- Conservatorship— It is axiomatic that a competent adult manages their own finances. However, if a person is disabled due to mental disease or is a spend-thrift, we can request that a judge appoint a conservator to manage the disabled person’s finances. The conservator may be family member, friend or an a professional conservator. His or her duties range from paying bills from the person’s checkbook to selling real estate or establishing a trust for tax saving and/or asset protection purposes.
- Guardianship— An almost sacred principle in our country is that a competent adult can make decisions about their own lives. No one can tell another where they can live, what medical care to receive (or if any at all) who they can marry, associate with or how to manage their day to day lives. However, mental disease or injury can make a person unable to make rational decisions about their lives making them a danger to themselves or others. When this occurs, we can request that a judge appoint a guardian. A guardian is a person appointed by a Judge to make personal, medical or residential decisions for another person who cannot make them themselves. Because this is a serious limitation on one’s personal liberty, the court procedure has strict requirements that must be met in order to be appointed. Over the years, we have gotten many individuals appointed guardians enabling them to take care of their parents, children, relatives or friends. The context is often an elderly or mentally ill parent, sibling or relative who now needs assistance in areas they formerly managed themselves.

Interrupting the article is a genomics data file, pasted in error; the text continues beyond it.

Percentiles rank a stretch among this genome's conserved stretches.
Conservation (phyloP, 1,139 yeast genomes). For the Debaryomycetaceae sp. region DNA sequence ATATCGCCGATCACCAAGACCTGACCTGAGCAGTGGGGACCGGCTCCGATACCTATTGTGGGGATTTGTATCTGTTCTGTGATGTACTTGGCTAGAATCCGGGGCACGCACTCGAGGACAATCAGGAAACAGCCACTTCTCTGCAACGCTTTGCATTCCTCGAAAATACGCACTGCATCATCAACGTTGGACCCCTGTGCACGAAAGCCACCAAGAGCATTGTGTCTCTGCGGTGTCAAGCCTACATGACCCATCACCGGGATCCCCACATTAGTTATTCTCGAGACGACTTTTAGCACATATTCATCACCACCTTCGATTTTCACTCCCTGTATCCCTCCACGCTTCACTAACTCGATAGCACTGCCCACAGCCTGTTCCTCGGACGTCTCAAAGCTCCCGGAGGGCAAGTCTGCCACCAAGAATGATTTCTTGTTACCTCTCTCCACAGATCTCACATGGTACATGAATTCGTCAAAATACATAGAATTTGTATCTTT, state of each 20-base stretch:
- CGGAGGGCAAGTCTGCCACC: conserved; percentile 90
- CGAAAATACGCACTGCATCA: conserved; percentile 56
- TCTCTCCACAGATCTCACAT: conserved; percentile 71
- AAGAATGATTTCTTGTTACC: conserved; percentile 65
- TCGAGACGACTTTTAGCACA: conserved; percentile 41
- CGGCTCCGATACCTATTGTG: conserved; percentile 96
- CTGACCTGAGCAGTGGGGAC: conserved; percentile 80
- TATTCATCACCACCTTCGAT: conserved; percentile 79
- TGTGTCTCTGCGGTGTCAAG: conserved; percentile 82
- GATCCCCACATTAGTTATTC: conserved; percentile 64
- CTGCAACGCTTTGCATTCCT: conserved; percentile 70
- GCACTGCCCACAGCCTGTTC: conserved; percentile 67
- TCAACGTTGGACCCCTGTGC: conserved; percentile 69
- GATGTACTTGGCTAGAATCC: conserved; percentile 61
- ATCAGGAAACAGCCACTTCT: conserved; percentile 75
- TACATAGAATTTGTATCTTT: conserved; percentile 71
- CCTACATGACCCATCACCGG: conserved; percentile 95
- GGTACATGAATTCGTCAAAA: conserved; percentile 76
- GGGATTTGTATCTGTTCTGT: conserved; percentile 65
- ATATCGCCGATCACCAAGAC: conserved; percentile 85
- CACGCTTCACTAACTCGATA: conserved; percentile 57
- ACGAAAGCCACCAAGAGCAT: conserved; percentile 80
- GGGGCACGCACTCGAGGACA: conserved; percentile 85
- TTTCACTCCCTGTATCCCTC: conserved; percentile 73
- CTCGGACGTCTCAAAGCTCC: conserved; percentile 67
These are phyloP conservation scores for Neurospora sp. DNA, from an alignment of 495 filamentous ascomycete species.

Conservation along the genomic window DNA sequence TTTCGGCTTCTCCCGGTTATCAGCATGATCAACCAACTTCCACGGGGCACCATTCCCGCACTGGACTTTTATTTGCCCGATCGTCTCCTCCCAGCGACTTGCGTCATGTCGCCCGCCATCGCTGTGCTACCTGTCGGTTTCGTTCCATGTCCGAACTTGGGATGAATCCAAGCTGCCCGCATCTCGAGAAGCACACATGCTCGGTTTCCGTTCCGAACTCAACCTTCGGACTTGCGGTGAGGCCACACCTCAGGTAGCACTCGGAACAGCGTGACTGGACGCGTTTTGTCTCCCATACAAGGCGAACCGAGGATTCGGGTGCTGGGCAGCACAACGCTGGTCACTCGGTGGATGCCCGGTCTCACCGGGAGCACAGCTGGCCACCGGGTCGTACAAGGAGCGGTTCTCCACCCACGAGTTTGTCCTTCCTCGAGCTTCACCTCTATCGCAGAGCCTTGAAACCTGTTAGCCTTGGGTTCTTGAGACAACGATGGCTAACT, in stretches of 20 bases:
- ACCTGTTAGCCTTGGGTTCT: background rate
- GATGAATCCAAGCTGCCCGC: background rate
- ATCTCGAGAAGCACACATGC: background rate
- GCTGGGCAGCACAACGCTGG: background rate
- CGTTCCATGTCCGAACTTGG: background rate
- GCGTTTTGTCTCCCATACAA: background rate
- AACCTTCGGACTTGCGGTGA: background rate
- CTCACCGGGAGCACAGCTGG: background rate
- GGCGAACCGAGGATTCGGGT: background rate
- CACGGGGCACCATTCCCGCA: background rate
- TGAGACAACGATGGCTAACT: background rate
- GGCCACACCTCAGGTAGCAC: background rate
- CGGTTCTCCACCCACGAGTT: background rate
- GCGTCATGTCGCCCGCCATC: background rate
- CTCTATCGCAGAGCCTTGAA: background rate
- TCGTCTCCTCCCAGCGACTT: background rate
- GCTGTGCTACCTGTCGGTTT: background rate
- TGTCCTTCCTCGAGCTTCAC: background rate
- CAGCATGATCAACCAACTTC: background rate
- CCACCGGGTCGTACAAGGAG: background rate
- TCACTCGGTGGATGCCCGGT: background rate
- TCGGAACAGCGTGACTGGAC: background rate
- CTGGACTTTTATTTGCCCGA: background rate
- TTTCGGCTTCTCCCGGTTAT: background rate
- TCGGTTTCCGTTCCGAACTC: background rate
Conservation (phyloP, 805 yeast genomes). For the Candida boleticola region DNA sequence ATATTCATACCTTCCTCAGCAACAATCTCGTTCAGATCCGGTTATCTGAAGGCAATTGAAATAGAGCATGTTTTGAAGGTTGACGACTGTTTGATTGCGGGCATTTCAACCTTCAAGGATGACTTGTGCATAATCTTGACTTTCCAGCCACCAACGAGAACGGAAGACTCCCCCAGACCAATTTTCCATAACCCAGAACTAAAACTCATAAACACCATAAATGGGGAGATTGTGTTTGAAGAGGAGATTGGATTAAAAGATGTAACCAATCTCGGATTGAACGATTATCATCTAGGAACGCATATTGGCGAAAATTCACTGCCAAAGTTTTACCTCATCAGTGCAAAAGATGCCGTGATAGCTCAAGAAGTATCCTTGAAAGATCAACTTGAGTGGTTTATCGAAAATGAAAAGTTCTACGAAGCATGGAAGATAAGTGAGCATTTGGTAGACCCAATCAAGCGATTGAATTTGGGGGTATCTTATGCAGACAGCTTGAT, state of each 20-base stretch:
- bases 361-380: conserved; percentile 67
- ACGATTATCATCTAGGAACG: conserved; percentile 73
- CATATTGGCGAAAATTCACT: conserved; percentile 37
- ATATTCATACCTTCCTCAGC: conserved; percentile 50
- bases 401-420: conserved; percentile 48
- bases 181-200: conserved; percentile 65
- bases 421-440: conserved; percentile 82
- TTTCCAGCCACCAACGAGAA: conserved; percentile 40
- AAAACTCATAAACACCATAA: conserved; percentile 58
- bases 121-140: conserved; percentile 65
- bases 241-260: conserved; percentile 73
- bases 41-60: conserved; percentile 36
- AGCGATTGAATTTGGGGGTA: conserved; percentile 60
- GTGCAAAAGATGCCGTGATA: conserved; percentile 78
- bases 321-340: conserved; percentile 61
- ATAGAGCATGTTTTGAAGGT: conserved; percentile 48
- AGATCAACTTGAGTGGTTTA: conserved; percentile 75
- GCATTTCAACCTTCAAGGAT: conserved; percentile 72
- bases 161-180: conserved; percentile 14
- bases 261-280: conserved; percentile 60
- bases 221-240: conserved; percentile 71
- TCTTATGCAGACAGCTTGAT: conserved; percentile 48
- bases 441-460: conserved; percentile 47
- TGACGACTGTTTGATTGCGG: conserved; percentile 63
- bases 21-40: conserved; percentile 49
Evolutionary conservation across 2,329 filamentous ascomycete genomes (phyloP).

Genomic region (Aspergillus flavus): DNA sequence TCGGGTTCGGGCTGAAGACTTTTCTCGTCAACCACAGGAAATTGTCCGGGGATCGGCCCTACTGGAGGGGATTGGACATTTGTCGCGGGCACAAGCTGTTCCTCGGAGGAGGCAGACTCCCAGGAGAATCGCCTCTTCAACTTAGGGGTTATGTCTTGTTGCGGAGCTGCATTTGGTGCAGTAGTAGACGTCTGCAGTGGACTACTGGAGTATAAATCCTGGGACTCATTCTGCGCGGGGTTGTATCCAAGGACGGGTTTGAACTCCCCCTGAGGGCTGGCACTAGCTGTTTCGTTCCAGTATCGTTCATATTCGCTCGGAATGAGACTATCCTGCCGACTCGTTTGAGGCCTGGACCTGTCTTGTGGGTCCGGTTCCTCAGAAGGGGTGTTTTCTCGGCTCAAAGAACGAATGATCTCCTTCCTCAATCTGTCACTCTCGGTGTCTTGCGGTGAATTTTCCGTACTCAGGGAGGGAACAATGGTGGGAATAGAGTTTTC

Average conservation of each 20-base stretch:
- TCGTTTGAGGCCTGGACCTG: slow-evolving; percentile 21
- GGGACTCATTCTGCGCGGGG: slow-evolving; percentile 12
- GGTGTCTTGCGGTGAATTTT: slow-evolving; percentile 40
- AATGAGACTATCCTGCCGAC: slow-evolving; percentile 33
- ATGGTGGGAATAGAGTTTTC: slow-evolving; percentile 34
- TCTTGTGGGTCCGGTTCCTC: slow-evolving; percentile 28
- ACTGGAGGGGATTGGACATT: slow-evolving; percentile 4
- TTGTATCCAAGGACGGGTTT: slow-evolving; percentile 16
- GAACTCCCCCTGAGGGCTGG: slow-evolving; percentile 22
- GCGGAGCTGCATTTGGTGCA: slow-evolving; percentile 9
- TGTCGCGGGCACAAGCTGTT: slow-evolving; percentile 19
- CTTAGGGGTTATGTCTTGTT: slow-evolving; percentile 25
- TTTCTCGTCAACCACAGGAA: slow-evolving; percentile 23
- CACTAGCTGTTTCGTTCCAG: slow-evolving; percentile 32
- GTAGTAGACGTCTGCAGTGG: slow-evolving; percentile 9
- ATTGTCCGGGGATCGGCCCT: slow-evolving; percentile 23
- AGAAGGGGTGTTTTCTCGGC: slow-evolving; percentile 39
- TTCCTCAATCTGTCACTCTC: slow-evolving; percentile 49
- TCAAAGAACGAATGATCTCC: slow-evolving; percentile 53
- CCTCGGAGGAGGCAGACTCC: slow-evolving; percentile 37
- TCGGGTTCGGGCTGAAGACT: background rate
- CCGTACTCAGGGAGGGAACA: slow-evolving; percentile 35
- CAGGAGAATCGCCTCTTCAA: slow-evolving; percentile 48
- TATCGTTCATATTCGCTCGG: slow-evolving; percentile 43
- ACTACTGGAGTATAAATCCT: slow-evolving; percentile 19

Frank V. Grimaldi and Seth J. Urbanoski practice guardianship law and conservatorship law in Cambridge, MA.